Much grief before the equilibrium.  The longer the charade continues, the more severe the period of chaos.

Mon, 06/25/2012 - 11:22 | Link to Comment chinaboy
chinaboy's picture

Looks that the best thing to do is to print so much so that Euro has to be broken up.

Mon, 06/25/2012 - 11:22 | Link to Comment Caviar Emptor
Caviar Emptor's picture

Germany is export-dependant. So was Japan. 

Mon, 06/25/2012 - 11:23 | Link to Comment CatoRenasci
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The Europeans are all socialists of one degree or another. The difference is that the Germans (and the Scandinavians for the most part) work hard, live within their means, save, and keep the size of the state from getting completely out of control.  It only works with a 'virtuous' body politic. (or one which remembers the Weimar inflation and the aftermath of WWII....). The rest of the European socialists, now including the execrable French, are not hard working, spend continually beyond their means, and expect someone else's money to bail them out.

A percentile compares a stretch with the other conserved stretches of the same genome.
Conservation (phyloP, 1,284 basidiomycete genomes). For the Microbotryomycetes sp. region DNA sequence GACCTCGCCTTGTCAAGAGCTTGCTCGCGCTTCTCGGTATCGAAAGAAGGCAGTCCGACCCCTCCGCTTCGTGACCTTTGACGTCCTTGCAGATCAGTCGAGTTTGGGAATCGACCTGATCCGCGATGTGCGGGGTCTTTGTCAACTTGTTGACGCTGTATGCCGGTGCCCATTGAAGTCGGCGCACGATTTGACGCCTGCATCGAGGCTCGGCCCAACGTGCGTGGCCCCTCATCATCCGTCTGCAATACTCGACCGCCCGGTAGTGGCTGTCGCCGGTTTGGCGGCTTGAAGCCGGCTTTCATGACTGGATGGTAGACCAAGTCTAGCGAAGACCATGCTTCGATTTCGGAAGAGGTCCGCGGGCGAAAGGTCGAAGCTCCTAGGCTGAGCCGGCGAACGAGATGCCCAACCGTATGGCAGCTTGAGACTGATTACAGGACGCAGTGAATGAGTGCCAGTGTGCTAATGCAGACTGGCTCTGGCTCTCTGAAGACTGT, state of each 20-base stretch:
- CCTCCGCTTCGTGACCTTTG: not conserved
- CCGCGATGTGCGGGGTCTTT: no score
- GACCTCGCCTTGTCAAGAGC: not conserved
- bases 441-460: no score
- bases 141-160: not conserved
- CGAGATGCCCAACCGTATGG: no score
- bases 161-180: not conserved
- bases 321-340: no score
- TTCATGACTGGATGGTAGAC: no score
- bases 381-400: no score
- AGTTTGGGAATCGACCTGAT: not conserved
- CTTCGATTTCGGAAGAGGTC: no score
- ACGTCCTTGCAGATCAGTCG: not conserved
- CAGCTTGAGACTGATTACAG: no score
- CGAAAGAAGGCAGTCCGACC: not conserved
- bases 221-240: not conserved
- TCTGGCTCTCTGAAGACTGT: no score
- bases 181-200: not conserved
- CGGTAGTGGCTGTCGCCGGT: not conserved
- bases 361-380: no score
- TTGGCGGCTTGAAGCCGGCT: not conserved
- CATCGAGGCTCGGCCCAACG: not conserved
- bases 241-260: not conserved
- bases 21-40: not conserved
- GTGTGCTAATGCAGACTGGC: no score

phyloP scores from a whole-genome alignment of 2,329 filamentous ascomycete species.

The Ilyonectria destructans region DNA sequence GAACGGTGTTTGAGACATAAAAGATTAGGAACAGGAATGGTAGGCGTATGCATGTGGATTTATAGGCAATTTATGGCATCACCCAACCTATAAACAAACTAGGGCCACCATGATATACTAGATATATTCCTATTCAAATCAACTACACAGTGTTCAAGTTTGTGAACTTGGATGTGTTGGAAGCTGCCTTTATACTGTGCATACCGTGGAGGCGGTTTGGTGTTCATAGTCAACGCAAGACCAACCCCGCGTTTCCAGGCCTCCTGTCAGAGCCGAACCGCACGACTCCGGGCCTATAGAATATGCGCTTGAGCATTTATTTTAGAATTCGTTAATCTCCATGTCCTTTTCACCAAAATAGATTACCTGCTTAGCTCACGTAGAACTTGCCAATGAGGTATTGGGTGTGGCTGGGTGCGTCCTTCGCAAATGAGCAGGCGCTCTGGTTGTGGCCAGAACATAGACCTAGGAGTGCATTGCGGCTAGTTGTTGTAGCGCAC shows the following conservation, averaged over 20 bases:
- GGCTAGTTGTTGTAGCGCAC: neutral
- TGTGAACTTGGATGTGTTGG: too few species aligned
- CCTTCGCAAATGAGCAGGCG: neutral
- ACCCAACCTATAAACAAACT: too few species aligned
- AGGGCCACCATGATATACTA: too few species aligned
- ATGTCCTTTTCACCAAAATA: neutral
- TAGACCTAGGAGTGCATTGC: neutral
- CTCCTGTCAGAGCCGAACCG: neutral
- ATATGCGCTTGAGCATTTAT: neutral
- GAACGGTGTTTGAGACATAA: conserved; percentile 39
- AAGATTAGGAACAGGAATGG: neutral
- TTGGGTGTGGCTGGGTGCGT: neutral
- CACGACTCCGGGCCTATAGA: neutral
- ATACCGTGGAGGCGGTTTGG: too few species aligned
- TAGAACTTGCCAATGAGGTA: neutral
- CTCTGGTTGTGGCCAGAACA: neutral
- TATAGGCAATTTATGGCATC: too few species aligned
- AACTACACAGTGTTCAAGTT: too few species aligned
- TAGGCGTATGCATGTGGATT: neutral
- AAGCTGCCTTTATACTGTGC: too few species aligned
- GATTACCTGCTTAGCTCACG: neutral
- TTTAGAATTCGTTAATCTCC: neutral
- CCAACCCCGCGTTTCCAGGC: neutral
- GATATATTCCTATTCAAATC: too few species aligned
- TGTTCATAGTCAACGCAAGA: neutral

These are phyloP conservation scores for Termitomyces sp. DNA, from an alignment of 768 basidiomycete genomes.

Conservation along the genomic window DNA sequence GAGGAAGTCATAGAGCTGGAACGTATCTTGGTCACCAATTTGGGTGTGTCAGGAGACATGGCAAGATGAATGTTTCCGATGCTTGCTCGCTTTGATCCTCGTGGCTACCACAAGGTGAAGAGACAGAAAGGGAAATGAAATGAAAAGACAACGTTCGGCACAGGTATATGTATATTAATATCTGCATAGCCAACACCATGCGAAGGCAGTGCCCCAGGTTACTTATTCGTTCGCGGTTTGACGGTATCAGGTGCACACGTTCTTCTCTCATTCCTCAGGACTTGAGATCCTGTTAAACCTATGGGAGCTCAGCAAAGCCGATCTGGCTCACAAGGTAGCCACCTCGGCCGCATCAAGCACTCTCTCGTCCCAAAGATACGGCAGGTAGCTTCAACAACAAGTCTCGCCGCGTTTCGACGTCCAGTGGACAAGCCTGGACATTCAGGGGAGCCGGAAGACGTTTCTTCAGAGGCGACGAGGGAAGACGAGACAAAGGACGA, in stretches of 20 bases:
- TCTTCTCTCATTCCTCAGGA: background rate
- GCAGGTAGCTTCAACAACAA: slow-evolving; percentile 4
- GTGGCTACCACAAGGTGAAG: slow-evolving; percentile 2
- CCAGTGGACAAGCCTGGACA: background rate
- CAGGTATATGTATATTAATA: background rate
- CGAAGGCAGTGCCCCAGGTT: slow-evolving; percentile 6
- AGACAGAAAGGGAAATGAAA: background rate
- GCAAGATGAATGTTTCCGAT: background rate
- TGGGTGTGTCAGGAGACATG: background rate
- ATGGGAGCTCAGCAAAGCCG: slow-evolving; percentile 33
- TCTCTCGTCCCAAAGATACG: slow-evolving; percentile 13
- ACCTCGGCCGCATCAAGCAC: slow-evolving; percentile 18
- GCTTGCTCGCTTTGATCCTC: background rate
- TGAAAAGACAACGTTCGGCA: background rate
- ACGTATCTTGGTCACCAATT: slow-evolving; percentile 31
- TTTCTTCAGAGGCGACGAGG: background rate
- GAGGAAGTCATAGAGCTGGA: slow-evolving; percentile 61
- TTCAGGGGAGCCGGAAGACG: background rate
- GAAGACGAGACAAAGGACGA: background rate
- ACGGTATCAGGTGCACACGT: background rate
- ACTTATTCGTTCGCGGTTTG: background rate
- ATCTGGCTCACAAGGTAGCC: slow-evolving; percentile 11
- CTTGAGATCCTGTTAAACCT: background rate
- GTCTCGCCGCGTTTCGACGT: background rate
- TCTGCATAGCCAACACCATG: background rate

As dire as all the predictions of serious economic problems with a Euro break-up look, if the Germans were to go all in and bail out the other socialists who don't can't exercise personal or national fiscal discipline, it will only reinforce their tendencies to believe in the goose that laid the golden egg and continue their sprees, and the end result when it finally blows up will be much, much worse for everyone. And, there will be no sound economies on the continent from which rebuilding can begin.